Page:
Yesterday, we hit you up with the best ten TV theme songs that didn't quite make the top of our list. We heard a few quibbles from fellow television aficionados, but their cries of frustration were muffled by the sounds of "The LOOOVVE BOAT..."
Today, we return with the best of the best. Truth is, lists are not our thing even if we do them with regularity. There are certainly a few that didn't make our list that are worthy. Hell, it was tough trimming down from the 30-plus tunes that got us started. Plus, as we mentioned yesterday, throwback for us means shows in the 70s and 80s. But, somebody has to lose and somebody has to win and, when it comes to classic TV themes, we think we all do pretty damn well.
10. Welcome Back Kotter
Former Lovin' Spoonful frontman John Sebastian's ditty welcoming Gabe Kaplan's character (a.k.a. Gabe Kotter) back to his old hood, now as a teacher for a bunch of remedial ruffians...and John Travolta...actually climbed all the way to the top of the Billboard charts. It's mellow, just chill out vibe is as vintage seventies as the multi-colored beret worn by Freddie "Boom Boom" Washington.
9. The Jeffersons
Not surprisingly, this gospel-infused barrel of awesome was penned and performed by Jeannette Dubois, the actress who played Willona on another show on our list, Good Times. It has just enough bounce and vigor to help George Jefferson get his well-known groove on, which was appropriate considering his next door neighbor, Helen Willis, was played by Roxie Roker, the mother of Lenny Kravitz.
8. Hill Street Blues
Like number 15 on our list, this hit theme song was written by Mike Post, joined by legendary guitarist, Larry Carlton. The instrumental song reached number 10 on the Billboard Hot 100 chart. While it felt somewhat of a departure from a gritty, crime drama that paved the way for a dozen other shows just like it, the song had heart, like the characters on the show, and a pretty damn great melody.
7. Sesame Street
Anyone without a heart of stone should recognize that Sesame Street is one of the great shows of all time and it's theme song, "Can You Tell Me How to Get to Sesame Street," is as sweet and fun as the show itself. Writer Joe Raposo, who is probably best known for the theme to Three's Company (Come and knock on our door...) tapped harmonica legend Toots Thielemans and a children's quire (natch) to perform it and it's pure joy.
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We all want to have a place "Where Everybody Knows Your Name" and, in the 80s, Cheers was it. The memorable theme was originally written for a musical called Preppies, but was heard by the producers for the show and, after a lyrical re-write, the song was born. The song won an Emmy in 1983 and is still frequently covered by pop punksters who latch onto the catchy, happy hook.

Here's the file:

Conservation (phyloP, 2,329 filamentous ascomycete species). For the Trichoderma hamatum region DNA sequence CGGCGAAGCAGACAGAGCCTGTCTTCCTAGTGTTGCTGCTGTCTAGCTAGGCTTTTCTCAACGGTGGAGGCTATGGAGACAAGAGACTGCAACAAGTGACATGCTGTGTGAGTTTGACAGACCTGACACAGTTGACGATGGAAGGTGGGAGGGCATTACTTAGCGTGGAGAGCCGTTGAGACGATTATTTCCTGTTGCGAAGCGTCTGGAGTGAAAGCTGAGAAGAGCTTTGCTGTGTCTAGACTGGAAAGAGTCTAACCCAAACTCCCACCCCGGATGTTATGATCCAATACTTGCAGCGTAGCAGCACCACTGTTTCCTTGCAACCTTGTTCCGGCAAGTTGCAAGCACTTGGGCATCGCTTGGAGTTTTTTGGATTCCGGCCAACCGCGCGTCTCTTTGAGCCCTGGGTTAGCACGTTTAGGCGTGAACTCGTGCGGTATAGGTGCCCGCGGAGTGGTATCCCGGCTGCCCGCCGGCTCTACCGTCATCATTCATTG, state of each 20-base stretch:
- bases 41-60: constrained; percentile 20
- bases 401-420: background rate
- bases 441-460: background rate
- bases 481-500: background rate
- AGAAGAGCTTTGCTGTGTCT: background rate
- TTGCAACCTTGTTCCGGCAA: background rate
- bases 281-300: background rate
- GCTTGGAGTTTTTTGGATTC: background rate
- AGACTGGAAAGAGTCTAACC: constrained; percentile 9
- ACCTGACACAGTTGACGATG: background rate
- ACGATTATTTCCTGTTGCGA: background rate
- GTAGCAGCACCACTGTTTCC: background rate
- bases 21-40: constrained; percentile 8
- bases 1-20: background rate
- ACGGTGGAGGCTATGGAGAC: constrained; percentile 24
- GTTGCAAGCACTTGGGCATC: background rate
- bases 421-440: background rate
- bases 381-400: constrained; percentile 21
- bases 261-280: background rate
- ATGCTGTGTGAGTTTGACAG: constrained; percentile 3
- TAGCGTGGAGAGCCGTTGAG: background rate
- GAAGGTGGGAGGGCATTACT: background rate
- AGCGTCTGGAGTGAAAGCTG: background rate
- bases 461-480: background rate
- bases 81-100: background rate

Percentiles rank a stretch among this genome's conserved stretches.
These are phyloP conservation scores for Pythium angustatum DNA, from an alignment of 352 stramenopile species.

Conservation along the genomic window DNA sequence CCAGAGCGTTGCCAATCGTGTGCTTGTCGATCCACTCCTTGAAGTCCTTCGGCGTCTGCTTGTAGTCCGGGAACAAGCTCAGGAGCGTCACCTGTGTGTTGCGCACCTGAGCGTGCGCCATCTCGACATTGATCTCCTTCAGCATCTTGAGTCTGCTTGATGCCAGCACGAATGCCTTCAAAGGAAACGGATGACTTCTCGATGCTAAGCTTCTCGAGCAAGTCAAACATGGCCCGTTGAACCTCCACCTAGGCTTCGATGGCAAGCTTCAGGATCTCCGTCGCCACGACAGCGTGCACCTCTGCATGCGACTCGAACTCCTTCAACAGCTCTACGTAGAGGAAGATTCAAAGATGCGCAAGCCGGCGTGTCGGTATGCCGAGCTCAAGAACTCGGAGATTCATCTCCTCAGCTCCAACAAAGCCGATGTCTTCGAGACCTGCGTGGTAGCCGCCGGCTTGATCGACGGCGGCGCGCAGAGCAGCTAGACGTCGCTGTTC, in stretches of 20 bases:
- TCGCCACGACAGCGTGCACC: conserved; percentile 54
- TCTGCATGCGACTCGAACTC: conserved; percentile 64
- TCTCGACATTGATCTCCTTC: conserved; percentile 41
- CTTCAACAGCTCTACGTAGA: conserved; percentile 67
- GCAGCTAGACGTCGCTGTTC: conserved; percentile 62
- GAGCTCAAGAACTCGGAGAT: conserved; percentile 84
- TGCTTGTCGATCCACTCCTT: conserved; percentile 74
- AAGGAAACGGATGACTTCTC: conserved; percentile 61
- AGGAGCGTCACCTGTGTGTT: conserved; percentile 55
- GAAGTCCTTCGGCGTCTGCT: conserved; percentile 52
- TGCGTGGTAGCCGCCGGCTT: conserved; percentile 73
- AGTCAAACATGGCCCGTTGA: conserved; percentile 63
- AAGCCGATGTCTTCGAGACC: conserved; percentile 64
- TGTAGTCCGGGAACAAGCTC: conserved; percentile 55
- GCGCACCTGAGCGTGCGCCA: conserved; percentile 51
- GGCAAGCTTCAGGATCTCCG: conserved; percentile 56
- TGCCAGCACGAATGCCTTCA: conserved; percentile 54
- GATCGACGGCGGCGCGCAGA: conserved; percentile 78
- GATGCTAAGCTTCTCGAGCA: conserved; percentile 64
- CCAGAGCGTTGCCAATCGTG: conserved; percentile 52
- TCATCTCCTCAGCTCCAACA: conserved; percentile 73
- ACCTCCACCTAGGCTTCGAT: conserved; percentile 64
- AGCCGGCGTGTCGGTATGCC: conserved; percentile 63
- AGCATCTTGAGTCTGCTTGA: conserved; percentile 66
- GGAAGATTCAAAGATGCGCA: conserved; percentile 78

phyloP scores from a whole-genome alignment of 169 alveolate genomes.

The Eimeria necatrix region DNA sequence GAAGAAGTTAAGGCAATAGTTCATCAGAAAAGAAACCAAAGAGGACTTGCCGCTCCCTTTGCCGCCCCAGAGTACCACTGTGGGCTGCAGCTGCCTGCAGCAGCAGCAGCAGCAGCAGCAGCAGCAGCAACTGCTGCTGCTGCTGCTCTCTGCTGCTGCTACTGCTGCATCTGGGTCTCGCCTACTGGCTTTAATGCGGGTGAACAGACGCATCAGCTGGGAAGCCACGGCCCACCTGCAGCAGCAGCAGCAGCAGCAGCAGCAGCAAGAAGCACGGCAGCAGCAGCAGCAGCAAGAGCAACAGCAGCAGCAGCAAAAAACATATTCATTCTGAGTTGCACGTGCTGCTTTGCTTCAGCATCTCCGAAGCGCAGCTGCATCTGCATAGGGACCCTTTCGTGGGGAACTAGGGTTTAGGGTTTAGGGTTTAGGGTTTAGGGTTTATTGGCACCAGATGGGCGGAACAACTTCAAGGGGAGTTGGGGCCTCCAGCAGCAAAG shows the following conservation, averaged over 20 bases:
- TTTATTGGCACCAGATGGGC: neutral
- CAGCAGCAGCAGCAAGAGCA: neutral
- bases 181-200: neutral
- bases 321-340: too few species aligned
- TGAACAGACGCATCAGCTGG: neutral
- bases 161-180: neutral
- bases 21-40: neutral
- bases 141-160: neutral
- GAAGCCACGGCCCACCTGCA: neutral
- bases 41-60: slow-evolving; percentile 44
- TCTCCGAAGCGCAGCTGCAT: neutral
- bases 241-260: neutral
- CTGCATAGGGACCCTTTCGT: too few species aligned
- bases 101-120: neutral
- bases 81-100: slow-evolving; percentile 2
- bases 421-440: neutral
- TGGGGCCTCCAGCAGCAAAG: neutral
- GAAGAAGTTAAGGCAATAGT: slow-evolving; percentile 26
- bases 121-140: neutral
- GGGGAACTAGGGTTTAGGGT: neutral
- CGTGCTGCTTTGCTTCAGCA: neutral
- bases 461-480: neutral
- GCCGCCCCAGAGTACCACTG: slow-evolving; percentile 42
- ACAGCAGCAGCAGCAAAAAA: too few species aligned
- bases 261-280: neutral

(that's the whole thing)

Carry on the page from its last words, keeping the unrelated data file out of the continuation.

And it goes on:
5. Good Times
We may have mentioned gospel choirs earlier in this list, but no one did it better than the backing singers in the rollicking theme to the All in the Family spinoff's spinoff (Florida Evans was the maid for Edith Bunker's cousin, Maude, who had a pretty well known show of her own). Astoundingly, the song was written by the brilliant jazz composer and musician Dave Grusin. In a good way, we say, "DAMN, DAMN, DAMN!!!"
For those who loved the brilliant Robert Altman anti-hero film that spawned the, what some consider more saccharine television series, it was a bitter pill to swallow when the lyrics to "Suicide is Painless" were taken out because they were considered too controversial for TV audiences. Despite that, the theme was still poignant and fitting even without the lyrics, which happened to have been penned by Altman's son, Mike, when he was only 14. Creepy.
3. Hawaii Five-O
In what has to be the most famous drum fill in history, the theme to this 70s cop drama set in the island state was performed by surf rockers The Ventures. It reached number four on the Billboard Hot 100 chart. Multiple versions of the song with lyrics have been recorded by Don Ho and Sammy Davis, Jr. It has even become the un-official fight song of the University of Miami. Thankfully, when the show was remade in 2010, the theme was preserved and still sounds as valid and energetic today as it did 30 years ago.
2. Rockford Files
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This 70s James Garner private detective drama always makes us think of Ben Folds. In his song "The Battle of Who Could Care Less," he sings, "You think Rockford Files was cool, but there are some things you would change if it were up to you." We doubt one of those things would be this killer theme song, however. Another Mike Post television masterpiece, this one went to number 10 on the Billboard Hot 100 and even won a Grammy. We still think Matchbox 20 should just admit they stole the guitar riff for "Rainmaker" from the show, but we're not bitter.
1. Sanford and Son
How can a theme song composed by Quincy Jones not be at the top of the list? The truth is, "The Streetbeater" is one of the finest funk/soul compositions out there, TV theme or otherwise, and even made it on his greatest hits compilation. The image of that funky old beat up red truck overloaded with junk pulling into Fred G. and Lamont Sanford's salvage shop wouldn't be complete without the seriously funky groove behind it. It doesn't get any better than that.